Then the competition for the job the following offseason came and went, and the depth chart stayed as it was: Keith Price ahead of Nick Montana. Montana watched from the sidelines as Price broke UW passing records, and when Montana got his chances he did not look good. And here the program is, returning one of the top QB’s in the country, while his former backup is no longer with the team.
This season, the backup quarterback position is undergoing a similar battle. Derrick Brown has a year in the program, and two hotshot young QB’s have come in behind him — Jeff Lindquist and Cyler Miles — and the assumption is that it’s just a matter of time until the incoming freshmen overtake him. Likewise, at RB there is a battle to replace Chris Polk between Jesse Callier and Bishop Sankey, and though Callier has been around longer and we’ve seen more from him, many expect that the job will ultimately be Sankey’s.
It’s no certainty that the older players will beat out the younger players any more than the younger players will win the jobs, but it’s folly to assume one or the other. Whoever wins these jobs will do so based on talent and skill, not how many stars the recruiting services gave them, and definitely not based on age. Yes, it’s definitely more intriguing to have a young player atop the depth chart, knowing that he’s coming back for another season or two and the position is secure for the foreseeable future, but it’s more intriguing to have the best players playing or ready to play.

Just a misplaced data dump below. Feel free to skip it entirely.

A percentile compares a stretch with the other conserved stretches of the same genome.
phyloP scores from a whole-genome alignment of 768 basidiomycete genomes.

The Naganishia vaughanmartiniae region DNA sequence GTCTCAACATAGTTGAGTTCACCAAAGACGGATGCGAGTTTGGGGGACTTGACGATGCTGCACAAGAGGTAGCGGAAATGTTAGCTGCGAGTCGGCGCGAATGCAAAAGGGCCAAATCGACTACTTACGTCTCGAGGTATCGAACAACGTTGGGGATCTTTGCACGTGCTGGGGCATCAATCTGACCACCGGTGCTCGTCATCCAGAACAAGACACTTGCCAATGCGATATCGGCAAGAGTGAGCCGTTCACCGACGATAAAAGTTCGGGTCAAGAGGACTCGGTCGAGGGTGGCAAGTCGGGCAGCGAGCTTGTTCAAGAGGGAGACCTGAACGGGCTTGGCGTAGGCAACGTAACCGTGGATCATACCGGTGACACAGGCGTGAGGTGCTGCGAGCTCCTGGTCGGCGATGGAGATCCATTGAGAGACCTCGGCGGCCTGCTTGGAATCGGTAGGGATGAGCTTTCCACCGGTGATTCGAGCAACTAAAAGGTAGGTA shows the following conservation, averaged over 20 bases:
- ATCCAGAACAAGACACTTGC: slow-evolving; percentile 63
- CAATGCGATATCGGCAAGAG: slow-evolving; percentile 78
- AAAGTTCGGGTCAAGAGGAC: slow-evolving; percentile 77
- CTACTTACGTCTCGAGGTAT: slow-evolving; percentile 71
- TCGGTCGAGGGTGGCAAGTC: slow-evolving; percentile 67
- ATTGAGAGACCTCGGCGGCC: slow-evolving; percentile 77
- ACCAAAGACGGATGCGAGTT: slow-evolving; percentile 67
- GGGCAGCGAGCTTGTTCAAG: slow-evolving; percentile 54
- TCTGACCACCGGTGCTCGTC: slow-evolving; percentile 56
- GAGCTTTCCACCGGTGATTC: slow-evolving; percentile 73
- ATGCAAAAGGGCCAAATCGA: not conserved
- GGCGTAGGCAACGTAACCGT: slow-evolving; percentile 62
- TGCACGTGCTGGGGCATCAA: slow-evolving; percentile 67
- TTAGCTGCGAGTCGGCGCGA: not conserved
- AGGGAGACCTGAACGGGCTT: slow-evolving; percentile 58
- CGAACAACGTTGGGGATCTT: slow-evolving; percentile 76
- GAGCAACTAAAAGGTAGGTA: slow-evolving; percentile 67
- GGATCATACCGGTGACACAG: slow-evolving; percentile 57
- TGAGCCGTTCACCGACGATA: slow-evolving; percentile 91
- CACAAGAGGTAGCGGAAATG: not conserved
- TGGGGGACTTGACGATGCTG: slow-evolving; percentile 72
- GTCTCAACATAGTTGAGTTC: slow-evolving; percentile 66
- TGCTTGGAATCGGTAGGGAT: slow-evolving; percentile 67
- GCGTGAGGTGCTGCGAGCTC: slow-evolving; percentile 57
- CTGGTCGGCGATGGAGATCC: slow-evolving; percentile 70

The beauty of this is that there are these kinds of legitimate battles happening all over the field. That’s something that hasn’t been the case in quite a while, and is a testament to Steve Sarkisian and the job his staff has done in recruiting. Just remember that guys like Derrick Brown were given a scholarship because the coaches thought he could play. He’s not going to roll over and let the younger players overtake him without a fight. Either way though, it sure seems like the program is in good hands.